Henry also continued his involvement in events closer to home. In 1431 he donated houses for the Estudo Geral to reunite all the sciences — grammar, logic, rhetoric, arithmetic, music and astronomy — into what would later become the University of Lisbon. For other subjects like medicine or philosophy, he ordered that each room should be decorated according to each subject that was being taught.

He functioned as a primary organizer of the Portuguese expedition to Tangier in 1437. This proved a disastrous failure; Henry's younger brother Ferdinand was given as a hostage to guarantee that the Portuguese would fulfill the terms of the peace agreement that had been made with Çala Ben Çala. The Archbishop of Braga and the count of Arraiolos refused to approve the terms in the reunion of the Portuguese Cortes, thus condemning Ferdinand to remain in miserable captivity until his death six years later.

For most of his last 23 years, Henry concentrated on his maritime activities, or on Portuguese court politics.

Henry the Navigator bronze by Léon-Joseph Chavalliaud (1899), outside the Palm House at Sefton Park, Liverpool

Using the new ship type, the expeditions then pushed onwards. Nuno Tristão and Antão Gonçalves reached Cape Blanco in 1441. The Portuguese sighted the Bay of Arguin in 1443 and built an important fort there around the year 1448. Dinis Dias soon came across the Senegal River and rounded the peninsula of Cap-Vert in 1444. By this stage the explorers had passed the southern boundary of the desert, and from then on Henry had one of his wishes fulfilled: the Portuguese had circumvented the Muslim land-based trade routes across the western Sahara Desert, and slaves and gold began arriving in Portugal. By 1452, the influx of gold permitted the minting of Portugal's first gold cruzado coins. A cruzado was equal to 400 reis at the time. From 1444 to 1446, as many as forty vessels sailed from Lagos on Henry's behalf, and the first private mercantile expeditions began.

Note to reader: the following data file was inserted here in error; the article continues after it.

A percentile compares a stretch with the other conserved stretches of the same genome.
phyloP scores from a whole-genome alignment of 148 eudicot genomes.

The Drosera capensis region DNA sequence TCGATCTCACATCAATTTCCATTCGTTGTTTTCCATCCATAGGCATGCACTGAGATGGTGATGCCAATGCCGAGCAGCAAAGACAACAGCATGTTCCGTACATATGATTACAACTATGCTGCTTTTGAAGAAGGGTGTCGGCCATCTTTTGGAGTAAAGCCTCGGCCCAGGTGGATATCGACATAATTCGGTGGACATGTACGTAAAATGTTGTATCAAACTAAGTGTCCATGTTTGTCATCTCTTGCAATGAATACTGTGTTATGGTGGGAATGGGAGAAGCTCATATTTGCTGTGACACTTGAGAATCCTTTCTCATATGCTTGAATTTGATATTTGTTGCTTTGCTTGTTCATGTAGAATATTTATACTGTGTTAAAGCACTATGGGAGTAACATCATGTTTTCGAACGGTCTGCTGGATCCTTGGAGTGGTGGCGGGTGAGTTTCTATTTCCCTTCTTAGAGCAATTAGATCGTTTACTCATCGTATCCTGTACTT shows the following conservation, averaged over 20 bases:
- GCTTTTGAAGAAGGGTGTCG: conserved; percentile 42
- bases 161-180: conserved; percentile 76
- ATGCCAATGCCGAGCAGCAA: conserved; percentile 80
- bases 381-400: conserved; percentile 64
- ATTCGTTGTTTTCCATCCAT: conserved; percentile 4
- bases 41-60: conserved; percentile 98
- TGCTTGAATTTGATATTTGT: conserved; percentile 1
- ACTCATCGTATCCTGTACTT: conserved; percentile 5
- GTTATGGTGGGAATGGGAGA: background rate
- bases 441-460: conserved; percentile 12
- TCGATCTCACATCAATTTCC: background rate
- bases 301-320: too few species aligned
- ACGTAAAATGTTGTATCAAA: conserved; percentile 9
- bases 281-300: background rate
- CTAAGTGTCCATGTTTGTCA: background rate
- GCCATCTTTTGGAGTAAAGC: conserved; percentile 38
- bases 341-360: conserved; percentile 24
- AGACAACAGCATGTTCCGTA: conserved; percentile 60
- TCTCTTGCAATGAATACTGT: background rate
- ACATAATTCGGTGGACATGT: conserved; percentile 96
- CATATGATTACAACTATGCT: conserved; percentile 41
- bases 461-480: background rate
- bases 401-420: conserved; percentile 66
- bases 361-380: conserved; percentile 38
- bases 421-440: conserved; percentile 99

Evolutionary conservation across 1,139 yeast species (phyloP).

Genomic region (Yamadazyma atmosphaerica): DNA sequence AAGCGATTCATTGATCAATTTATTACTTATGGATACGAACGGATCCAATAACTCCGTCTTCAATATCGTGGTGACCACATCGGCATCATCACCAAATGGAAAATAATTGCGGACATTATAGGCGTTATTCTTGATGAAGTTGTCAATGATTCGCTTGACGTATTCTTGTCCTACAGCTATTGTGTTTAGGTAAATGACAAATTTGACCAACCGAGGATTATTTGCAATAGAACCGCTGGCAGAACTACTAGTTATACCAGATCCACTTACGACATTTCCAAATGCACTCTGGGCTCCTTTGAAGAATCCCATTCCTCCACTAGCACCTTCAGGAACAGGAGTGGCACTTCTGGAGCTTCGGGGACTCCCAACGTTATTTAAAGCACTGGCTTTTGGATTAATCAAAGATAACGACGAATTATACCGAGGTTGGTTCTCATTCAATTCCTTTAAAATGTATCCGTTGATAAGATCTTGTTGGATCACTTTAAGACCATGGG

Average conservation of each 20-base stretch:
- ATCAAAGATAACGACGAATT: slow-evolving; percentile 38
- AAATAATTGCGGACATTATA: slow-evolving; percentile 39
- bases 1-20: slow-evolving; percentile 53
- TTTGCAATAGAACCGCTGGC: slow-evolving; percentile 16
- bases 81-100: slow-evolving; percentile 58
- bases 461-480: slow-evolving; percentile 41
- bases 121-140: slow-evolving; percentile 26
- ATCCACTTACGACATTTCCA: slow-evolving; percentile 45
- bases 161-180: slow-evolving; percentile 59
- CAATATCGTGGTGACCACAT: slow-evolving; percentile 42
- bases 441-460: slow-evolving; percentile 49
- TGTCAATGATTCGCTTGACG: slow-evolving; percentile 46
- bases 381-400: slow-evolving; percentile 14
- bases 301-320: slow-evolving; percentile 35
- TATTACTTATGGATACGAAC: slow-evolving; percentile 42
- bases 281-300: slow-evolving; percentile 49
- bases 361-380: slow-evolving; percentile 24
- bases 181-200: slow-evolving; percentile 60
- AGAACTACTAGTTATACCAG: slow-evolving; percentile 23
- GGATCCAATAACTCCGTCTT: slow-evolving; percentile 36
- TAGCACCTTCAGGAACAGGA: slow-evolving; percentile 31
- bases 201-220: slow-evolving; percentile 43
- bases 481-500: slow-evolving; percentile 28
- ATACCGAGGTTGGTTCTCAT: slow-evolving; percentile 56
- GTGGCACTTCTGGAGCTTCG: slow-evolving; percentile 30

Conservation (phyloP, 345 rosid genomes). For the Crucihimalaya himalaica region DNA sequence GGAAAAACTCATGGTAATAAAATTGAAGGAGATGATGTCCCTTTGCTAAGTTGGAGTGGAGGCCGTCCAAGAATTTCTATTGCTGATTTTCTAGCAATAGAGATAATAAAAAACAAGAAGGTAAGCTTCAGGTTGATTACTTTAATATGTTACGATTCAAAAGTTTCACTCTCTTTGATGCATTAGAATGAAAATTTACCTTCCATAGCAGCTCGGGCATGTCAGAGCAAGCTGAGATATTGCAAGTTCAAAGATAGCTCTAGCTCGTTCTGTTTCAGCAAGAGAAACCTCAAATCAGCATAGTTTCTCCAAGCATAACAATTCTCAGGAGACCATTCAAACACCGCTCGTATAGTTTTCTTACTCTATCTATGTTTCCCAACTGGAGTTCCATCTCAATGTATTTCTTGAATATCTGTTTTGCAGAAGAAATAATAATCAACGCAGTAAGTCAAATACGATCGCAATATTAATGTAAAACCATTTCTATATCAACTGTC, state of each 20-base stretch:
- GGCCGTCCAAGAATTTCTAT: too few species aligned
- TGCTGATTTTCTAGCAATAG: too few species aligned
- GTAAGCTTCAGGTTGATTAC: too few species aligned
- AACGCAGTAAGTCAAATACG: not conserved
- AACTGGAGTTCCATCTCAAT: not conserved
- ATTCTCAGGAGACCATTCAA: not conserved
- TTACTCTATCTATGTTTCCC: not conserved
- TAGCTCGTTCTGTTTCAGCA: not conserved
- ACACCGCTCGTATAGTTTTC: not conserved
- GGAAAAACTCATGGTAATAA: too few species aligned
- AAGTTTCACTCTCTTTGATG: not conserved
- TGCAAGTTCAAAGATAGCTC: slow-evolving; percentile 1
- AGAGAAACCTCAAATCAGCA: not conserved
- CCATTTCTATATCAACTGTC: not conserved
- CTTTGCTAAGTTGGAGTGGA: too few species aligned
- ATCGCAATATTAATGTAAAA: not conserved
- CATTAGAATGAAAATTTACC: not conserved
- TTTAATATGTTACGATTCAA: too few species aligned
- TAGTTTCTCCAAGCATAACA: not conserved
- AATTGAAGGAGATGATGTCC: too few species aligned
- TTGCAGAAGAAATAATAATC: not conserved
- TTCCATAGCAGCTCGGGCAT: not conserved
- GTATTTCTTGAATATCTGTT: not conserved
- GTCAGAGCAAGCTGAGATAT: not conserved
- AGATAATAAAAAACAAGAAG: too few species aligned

Alvise Cadamosto explored the Atlantic coast of Africa and discovered several islands of the Cape Verde archipelago between 1455 and 1456. In his first voyage, which started on 22 March 1455, he visited the Madeira Islands and the Canary Islands. On the second voyage, in 1456, Cadamosto became the first European to reach the Cape Verde Islands. António Noli later claimed the credit. By 1462, the Portuguese had explored the coast of Africa as far as the present-day nation Sierra Leone. Twenty-eight years later, Bartolomeu Dias proved that Africa could be circumnavigated when he reached the southern tip of the continent, now known as the "Cape of Good Hope." In 1498, Vasco da Gama became the first European sailor to reach India by sea.